Second, individuals may feel less concern for the suffering men experience (Fiamengo, 2018). In this case, the degree of suffering is properly evaluated. However, individuals are emotionally unreactive solely because the suffering is experienced by men. This form of the empathy gap may be the result of negative stereotypes and attitudes towards men. As negative beliefs and feelings towards men increase, people feel less concern for the suffering they endure. According to routine activities theory, individuals can become “motivated offenders” when they view out-group members with “perceived deservedness” for their suffering (Cohen & Felson, 1979). The likelihood of discrimination increases when out-group members become “suitable targets” due to an absence of consequences for their persecution, and when they lack “capable guardians” to safeguard group members. The “Blue-Eye / Brown-Eye” experiment was an example of perceived deservedness in which a schoolteacher experimentally taught blue-eyed students negative beliefs about their brown-eyed classmates based on an arbitrarily novel prejudice (Peters & Elliott, 1970). The blue-eyed students began to encourage punishment against, and assume malice towards, their brown-eyed classmates. This demonstrates how negative beliefs about a group can reduce concern for its members and blunt affective reactions to their suffering.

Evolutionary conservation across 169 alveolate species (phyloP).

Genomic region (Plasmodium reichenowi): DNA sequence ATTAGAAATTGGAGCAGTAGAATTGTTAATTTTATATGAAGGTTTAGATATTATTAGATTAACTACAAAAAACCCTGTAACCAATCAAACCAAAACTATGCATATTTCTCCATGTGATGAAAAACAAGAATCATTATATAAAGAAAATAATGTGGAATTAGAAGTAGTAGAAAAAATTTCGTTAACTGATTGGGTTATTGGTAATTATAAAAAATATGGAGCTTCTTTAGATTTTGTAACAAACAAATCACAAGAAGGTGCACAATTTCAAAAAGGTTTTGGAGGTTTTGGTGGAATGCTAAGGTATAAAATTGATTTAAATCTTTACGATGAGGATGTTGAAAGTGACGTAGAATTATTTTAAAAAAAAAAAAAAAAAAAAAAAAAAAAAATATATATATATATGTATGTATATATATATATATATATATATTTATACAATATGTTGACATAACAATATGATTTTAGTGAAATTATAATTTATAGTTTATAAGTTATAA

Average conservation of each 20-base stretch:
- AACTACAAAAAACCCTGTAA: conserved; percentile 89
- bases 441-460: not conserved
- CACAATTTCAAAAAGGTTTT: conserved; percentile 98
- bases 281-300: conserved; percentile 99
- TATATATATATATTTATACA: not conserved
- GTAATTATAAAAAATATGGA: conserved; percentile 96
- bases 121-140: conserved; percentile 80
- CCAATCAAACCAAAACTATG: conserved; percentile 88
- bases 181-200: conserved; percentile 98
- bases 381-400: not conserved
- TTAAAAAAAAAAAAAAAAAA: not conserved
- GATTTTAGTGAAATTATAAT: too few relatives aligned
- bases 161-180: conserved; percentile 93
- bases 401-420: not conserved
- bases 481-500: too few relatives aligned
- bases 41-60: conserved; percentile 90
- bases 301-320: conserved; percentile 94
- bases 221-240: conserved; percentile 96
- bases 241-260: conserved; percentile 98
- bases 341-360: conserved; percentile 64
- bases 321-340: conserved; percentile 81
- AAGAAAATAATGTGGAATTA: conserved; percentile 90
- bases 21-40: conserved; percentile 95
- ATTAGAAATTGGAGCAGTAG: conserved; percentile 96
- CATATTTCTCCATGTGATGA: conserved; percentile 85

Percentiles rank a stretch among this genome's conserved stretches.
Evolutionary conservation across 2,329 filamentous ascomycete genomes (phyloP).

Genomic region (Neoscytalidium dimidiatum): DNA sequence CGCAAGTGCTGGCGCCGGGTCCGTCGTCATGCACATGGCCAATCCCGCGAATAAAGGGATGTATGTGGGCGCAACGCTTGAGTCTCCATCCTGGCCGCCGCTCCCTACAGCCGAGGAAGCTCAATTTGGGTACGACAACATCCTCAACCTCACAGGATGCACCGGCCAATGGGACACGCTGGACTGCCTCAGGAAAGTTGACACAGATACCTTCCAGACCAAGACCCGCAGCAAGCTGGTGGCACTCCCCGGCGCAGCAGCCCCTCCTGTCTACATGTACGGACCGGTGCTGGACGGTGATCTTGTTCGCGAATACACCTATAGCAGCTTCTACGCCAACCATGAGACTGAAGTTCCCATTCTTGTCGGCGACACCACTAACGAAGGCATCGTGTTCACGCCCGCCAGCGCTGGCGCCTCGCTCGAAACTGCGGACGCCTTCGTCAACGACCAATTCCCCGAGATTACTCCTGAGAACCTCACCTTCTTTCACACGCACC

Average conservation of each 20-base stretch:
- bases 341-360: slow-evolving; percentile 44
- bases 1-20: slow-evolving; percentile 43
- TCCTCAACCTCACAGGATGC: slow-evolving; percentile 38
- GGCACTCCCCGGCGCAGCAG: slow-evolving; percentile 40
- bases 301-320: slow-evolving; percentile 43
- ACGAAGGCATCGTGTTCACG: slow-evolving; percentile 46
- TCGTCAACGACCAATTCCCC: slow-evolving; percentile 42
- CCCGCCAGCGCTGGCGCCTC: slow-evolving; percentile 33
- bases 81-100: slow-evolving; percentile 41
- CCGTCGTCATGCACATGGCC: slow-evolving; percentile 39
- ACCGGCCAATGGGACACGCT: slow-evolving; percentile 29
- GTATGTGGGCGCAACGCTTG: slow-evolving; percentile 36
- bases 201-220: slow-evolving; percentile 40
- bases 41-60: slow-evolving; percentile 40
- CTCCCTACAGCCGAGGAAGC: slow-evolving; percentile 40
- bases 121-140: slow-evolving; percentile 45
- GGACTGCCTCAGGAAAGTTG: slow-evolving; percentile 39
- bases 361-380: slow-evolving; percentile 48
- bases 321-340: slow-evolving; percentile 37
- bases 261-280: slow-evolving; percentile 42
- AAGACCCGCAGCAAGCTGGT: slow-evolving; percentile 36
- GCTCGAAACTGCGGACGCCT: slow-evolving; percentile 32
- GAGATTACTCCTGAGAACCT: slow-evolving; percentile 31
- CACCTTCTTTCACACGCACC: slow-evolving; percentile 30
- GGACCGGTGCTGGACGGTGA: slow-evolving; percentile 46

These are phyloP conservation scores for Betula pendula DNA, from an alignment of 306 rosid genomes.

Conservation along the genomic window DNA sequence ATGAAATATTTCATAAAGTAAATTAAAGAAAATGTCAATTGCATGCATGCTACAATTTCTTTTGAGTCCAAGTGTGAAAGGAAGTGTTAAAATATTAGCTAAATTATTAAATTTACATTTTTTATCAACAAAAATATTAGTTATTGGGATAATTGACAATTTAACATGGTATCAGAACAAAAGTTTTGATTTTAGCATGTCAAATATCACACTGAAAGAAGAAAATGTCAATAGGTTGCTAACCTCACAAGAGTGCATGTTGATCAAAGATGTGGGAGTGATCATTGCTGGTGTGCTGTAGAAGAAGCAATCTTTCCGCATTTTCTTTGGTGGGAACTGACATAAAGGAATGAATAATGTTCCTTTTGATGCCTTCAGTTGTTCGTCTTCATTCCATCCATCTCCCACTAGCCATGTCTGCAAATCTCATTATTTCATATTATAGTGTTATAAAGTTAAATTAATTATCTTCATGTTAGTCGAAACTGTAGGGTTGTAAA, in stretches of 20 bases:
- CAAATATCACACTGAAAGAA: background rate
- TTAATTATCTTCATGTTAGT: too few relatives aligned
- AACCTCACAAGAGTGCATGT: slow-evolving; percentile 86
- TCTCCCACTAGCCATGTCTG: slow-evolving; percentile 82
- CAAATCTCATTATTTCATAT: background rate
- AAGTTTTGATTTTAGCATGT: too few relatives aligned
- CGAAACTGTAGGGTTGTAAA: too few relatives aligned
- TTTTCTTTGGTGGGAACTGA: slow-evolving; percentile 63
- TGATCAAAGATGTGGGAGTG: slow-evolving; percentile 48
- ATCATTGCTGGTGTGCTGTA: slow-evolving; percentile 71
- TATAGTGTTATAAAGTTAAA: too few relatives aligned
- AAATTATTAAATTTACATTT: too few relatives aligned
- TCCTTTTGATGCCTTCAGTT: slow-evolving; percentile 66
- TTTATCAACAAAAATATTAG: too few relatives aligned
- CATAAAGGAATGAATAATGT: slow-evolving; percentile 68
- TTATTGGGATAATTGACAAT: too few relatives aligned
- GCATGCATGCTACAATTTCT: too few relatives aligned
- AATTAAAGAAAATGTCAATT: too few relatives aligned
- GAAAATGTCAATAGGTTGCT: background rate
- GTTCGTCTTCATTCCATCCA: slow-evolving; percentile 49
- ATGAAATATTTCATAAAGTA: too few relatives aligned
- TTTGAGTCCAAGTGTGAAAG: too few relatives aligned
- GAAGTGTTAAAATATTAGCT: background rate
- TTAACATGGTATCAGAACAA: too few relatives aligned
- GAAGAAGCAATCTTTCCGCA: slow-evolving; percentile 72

The Compassion Void and Helping Behavior
Compassion is expressed by displaying concern for others, offering acts of kindness, and providing help when needed. Compassion displays a desire to improve the situation of others.
One aspect of the male gender empathy gap is reduced compassion shown towards men, referred to as the compassion void (Farrell & Gray, 2018). Mr. Keig, a transgender male who transitioned at age 39, stated the biggest change he experienced after transitioning from a woman to a man was a reduction in concern from others about his well-being (Bahrampour, 2018, Para. 20). He stated that as a woman, he would receive friendliness and acts of kindness from strangers in public places, that are no longer extended to him now that he is a man.